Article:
Discovery of the gene in the Barlink Ranch's Paint Horses

The gene was first discovered by Carolyn Shepard, President of the International Champagne Horse Registry, in the American Paint bred horses (click here to see a copy of her article from the Champagne Horse Journal).  She originally referred to it as "the Barlink dilution gene", since she discovered it in those American Paint Horse bloodlines.  It looked so much like Champagne that the ICHR still has the first one she found, Barlnk Peachs N Cream, registered as their only non-champagne! See "Peaches" here:  She is #0044.

The Discovery of the Iberian "Pearl" gene

The gene also showed up as what most believed was a "different", cream-activated, recessive, dilution gene.  Barbara Kostelnik, co-founder of the International Champagne Horse Registry, was looking for Champagne in the Iberian breeds.  Concentrating on the lightest colored Iberians, she found that the stallion "Q" had a foal, "Majodero", that looked very much like Champagne.  The ICHR  president, Carolyn Shepard, insisted on DNA color tests, the breeder obliged, and it was found that he was something "new".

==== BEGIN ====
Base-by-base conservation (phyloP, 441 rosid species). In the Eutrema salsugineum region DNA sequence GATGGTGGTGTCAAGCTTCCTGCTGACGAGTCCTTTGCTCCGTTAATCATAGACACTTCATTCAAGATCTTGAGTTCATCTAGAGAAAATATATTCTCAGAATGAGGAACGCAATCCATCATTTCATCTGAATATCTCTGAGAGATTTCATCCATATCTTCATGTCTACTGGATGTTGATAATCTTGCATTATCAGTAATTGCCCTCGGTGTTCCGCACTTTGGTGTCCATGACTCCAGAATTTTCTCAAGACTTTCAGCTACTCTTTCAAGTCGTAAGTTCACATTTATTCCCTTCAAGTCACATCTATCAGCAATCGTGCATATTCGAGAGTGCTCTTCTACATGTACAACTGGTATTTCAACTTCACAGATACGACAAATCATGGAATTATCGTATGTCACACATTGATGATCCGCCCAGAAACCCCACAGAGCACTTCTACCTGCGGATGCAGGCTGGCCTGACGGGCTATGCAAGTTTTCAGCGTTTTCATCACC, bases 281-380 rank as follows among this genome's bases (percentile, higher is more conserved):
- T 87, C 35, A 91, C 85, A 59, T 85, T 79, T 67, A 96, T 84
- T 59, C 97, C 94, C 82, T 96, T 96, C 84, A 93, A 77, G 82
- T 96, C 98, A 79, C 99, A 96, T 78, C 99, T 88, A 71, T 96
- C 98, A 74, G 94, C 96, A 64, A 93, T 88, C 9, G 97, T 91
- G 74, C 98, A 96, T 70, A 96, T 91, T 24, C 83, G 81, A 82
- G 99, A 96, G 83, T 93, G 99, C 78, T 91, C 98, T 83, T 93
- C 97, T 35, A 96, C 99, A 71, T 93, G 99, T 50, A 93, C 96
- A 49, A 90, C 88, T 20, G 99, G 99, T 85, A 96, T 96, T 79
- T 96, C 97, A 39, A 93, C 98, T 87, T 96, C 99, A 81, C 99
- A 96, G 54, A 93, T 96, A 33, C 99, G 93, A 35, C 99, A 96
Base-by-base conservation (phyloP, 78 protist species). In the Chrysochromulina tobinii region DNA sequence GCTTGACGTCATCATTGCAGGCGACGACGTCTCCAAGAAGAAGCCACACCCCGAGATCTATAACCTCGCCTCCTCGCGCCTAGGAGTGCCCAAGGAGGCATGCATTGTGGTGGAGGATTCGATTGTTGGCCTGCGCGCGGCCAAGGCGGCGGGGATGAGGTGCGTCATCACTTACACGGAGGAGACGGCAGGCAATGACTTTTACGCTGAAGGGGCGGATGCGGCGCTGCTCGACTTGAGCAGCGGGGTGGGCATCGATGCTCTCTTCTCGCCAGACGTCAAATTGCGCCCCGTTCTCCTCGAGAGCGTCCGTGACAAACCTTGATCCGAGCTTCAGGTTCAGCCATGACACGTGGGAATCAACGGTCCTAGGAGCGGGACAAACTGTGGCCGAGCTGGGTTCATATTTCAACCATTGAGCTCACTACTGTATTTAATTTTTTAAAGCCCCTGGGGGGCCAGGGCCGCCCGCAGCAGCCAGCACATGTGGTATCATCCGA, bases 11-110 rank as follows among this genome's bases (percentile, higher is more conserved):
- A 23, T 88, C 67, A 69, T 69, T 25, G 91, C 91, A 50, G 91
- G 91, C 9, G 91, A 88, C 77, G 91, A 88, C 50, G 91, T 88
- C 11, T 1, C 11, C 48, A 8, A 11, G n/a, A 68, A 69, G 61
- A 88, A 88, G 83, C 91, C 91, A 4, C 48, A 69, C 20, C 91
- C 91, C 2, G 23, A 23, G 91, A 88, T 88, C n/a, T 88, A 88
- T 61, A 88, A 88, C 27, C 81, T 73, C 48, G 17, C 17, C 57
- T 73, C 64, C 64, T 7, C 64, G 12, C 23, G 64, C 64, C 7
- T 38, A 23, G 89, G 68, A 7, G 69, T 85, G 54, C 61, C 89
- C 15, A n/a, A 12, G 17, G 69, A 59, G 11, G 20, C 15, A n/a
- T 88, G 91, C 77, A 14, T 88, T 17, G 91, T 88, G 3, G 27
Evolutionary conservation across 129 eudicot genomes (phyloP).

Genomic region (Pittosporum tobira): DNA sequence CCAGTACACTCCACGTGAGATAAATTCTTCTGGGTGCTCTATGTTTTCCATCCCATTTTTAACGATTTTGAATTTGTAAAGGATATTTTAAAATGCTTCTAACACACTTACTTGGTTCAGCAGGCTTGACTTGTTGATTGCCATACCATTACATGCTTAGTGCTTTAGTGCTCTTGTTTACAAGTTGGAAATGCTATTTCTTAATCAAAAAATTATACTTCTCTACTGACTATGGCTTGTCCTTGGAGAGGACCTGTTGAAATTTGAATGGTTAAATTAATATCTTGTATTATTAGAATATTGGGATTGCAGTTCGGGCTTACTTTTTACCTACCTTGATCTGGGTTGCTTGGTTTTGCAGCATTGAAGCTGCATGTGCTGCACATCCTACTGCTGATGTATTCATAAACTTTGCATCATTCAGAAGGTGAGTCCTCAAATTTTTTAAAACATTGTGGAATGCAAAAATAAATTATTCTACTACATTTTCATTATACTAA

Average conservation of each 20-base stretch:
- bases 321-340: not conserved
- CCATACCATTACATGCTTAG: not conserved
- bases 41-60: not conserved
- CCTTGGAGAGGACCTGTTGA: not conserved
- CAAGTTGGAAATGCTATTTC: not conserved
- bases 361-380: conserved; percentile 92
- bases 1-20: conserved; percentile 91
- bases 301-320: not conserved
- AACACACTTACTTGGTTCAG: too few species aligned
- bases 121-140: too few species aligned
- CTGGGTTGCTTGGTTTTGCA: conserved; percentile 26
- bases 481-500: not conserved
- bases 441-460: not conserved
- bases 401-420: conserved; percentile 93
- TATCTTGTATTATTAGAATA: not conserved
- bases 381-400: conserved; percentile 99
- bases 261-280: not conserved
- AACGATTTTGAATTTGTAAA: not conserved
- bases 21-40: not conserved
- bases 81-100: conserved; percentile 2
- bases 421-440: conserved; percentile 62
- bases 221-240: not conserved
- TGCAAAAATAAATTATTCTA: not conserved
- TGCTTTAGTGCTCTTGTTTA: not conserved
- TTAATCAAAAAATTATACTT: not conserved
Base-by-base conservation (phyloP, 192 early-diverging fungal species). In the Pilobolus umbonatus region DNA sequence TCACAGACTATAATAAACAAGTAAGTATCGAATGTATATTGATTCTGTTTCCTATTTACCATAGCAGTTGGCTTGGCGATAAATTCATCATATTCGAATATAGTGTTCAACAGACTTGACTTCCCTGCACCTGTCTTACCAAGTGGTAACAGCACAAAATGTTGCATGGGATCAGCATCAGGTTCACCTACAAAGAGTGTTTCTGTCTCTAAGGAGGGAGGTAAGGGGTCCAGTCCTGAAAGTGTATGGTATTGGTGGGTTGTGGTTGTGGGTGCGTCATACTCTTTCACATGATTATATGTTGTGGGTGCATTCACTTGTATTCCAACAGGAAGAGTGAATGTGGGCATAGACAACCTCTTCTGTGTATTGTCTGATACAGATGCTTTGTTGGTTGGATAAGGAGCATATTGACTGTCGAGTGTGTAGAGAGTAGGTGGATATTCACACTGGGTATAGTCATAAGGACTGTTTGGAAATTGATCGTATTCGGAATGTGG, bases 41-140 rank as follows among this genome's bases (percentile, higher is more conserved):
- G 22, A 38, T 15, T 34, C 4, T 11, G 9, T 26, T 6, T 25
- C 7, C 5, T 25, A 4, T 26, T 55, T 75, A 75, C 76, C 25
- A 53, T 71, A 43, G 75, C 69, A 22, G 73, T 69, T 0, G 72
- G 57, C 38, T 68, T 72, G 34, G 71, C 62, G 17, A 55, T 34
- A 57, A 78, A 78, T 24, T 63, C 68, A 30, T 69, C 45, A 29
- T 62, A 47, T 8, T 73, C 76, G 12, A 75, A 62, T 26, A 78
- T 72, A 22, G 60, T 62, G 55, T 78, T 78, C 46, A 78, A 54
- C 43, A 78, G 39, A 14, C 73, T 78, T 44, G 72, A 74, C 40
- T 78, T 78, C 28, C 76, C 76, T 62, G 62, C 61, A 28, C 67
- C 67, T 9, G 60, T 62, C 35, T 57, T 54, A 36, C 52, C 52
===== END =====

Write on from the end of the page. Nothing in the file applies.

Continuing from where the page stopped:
Soon, Celeste Plitz, Deb Morgan, and others were reporting more cases of "champagne looking" Iberian horses: Andalusian, Lusitano, and Peruvian Pasos.

Barbara gathered everyone connected to these horses (who was interested) into an internet list named "newdilutions" and created THIS WEB SITE.  She gathered all of the then-current names for the colors, and suggested that the actual owners pick one. They decided they liked "pearl", so that is what the list, and this web site, called it from then on.